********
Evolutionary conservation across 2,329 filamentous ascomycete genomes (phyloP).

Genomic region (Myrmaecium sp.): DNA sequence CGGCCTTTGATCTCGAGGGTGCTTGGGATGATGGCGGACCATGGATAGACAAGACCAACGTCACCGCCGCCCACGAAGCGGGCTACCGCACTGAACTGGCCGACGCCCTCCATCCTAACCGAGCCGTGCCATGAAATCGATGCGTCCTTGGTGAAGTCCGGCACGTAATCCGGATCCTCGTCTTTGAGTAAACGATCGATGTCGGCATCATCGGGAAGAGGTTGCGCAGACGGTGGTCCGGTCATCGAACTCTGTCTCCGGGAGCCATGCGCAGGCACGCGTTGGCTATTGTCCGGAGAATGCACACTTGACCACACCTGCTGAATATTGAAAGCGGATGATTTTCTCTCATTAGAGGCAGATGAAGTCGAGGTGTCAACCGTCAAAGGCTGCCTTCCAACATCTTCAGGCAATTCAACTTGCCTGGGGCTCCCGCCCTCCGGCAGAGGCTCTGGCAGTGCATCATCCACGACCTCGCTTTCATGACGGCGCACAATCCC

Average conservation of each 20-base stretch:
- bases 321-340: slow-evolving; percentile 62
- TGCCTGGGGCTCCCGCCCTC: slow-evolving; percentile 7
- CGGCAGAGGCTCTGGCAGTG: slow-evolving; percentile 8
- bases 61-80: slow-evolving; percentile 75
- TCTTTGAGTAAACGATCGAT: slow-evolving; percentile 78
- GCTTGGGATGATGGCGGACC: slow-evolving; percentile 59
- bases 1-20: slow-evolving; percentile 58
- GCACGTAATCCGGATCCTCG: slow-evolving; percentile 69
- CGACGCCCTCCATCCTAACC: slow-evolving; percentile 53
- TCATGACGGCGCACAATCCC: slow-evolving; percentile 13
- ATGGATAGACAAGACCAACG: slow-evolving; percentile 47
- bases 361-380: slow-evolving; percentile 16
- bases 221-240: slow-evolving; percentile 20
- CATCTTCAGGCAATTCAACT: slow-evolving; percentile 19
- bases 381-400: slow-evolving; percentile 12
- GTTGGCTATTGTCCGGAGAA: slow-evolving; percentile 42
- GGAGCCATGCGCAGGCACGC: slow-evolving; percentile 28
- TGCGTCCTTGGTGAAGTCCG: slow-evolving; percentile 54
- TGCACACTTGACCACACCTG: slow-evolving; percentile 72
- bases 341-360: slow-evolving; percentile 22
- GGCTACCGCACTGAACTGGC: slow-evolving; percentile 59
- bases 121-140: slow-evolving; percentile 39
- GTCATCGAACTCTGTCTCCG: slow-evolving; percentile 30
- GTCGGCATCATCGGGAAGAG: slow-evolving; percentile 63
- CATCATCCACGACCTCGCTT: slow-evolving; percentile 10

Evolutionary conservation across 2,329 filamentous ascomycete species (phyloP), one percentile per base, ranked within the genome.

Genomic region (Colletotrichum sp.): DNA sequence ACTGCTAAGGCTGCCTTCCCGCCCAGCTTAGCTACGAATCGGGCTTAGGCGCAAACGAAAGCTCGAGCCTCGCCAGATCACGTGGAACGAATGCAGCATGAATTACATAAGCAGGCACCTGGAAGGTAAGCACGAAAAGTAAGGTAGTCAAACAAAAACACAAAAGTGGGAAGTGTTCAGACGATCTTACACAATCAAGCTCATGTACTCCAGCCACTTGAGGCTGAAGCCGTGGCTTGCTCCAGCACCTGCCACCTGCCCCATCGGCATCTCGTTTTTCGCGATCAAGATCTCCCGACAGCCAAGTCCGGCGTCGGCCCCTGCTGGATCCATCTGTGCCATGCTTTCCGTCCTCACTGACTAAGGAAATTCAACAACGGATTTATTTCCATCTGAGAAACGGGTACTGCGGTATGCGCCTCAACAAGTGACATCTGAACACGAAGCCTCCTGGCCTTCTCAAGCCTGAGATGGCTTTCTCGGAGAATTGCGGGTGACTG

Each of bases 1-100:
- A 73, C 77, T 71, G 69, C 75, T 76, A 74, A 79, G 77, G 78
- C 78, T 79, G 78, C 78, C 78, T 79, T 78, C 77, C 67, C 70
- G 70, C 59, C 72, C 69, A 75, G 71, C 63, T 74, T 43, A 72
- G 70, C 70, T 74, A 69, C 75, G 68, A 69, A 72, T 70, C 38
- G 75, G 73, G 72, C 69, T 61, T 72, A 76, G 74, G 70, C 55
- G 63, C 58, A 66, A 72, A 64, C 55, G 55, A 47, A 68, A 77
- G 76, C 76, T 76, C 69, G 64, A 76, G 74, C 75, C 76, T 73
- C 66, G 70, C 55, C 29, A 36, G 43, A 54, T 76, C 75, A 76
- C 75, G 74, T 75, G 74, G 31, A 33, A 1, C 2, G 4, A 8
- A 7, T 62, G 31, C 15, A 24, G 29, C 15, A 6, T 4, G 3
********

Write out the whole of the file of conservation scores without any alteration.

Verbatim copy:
Evolutionary conservation across 2,329 filamentous ascomycete genomes (phyloP).

Genomic region (Myrmaecium sp.): DNA sequence CGGCCTTTGATCTCGAGGGTGCTTGGGATGATGGCGGACCATGGATAGACAAGACCAACGTCACCGCCGCCCACGAAGCGGGCTACCGCACTGAACTGGCCGACGCCCTCCATCCTAACCGAGCCGTGCCATGAAATCGATGCGTCCTTGGTGAAGTCCGGCACGTAATCCGGATCCTCGTCTTTGAGTAAACGATCGATGTCGGCATCATCGGGAAGAGGTTGCGCAGACGGTGGTCCGGTCATCGAACTCTGTCTCCGGGAGCCATGCGCAGGCACGCGTTGGCTATTGTCCGGAGAATGCACACTTGACCACACCTGCTGAATATTGAAAGCGGATGATTTTCTCTCATTAGAGGCAGATGAAGTCGAGGTGTCAACCGTCAAAGGCTGCCTTCCAACATCTTCAGGCAATTCAACTTGCCTGGGGCTCCCGCCCTCCGGCAGAGGCTCTGGCAGTGCATCATCCACGACCTCGCTTTCATGACGGCGCACAATCCC

Average conservation of each 20-base stretch:
- bases 321-340: slow-evolving; percentile 62
- TGCCTGGGGCTCCCGCCCTC: slow-evolving; percentile 7
- CGGCAGAGGCTCTGGCAGTG: slow-evolving; percentile 8
- bases 61-80: slow-evolving; percentile 75
- TCTTTGAGTAAACGATCGAT: slow-evolving; percentile 78
- GCTTGGGATGATGGCGGACC: slow-evolving; percentile 59
- bases 1-20: slow-evolving; percentile 58
- GCACGTAATCCGGATCCTCG: slow-evolving; percentile 69
- CGACGCCCTCCATCCTAACC: slow-evolving; percentile 53
- TCATGACGGCGCACAATCCC: slow-evolving; percentile 13
- ATGGATAGACAAGACCAACG: slow-evolving; percentile 47
- bases 361-380: slow-evolving; percentile 16
- bases 221-240: slow-evolving; percentile 20
- CATCTTCAGGCAATTCAACT: slow-evolving; percentile 19
- bases 381-400: slow-evolving; percentile 12
- GTTGGCTATTGTCCGGAGAA: slow-evolving; percentile 42
- GGAGCCATGCGCAGGCACGC: slow-evolving; percentile 28
- TGCGTCCTTGGTGAAGTCCG: slow-evolving; percentile 54
- TGCACACTTGACCACACCTG: slow-evolving; percentile 72
- bases 341-360: slow-evolving; percentile 22
- GGCTACCGCACTGAACTGGC: slow-evolving; percentile 59
- bases 121-140: slow-evolving; percentile 39
- GTCATCGAACTCTGTCTCCG: slow-evolving; percentile 30
- GTCGGCATCATCGGGAAGAG: slow-evolving; percentile 63
- CATCATCCACGACCTCGCTT: slow-evolving; percentile 10

Evolutionary conservation across 2,329 filamentous ascomycete species (phyloP), one percentile per base, ranked within the genome.

Genomic region (Colletotrichum sp.): DNA sequence ACTGCTAAGGCTGCCTTCCCGCCCAGCTTAGCTACGAATCGGGCTTAGGCGCAAACGAAAGCTCGAGCCTCGCCAGATCACGTGGAACGAATGCAGCATGAATTACATAAGCAGGCACCTGGAAGGTAAGCACGAAAAGTAAGGTAGTCAAACAAAAACACAAAAGTGGGAAGTGTTCAGACGATCTTACACAATCAAGCTCATGTACTCCAGCCACTTGAGGCTGAAGCCGTGGCTTGCTCCAGCACCTGCCACCTGCCCCATCGGCATCTCGTTTTTCGCGATCAAGATCTCCCGACAGCCAAGTCCGGCGTCGGCCCCTGCTGGATCCATCTGTGCCATGCTTTCCGTCCTCACTGACTAAGGAAATTCAACAACGGATTTATTTCCATCTGAGAAACGGGTACTGCGGTATGCGCCTCAACAAGTGACATCTGAACACGAAGCCTCCTGGCCTTCTCAAGCCTGAGATGGCTTTCTCGGAGAATTGCGGGTGACTG

Each of bases 1-100:
- A 73, C 77, T 71, G 69, C 75, T 76, A 74, A 79, G 77, G 78
- C 78, T 79, G 78, C 78, C 78, T 79, T 78, C 77, C 67, C 70
- G 70, C 59, C 72, C 69, A 75, G 71, C 63, T 74, T 43, A 72
- G 70, C 70, T 74, A 69, C 75, G 68, A 69, A 72, T 70, C 38
- G 75, G 73, G 72, C 69, T 61, T 72, A 76, G 74, G 70, C 55
- G 63, C 58, A 66, A 72, A 64, C 55, G 55, A 47, A 68, A 77
- G 76, C 76, T 76, C 69, G 64, A 76, G 74, C 75, C 76, T 73
- C 66, G 70, C 55, C 29, A 36, G 43, A 54, T 76, C 75, A 76
- C 75, G 74, T 75, G 74, G 31, A 33, A 1, C 2, G 4, A 8
- A 7, T 62, G 31, C 15, A 24, G 29, C 15, A 6, T 4, G 3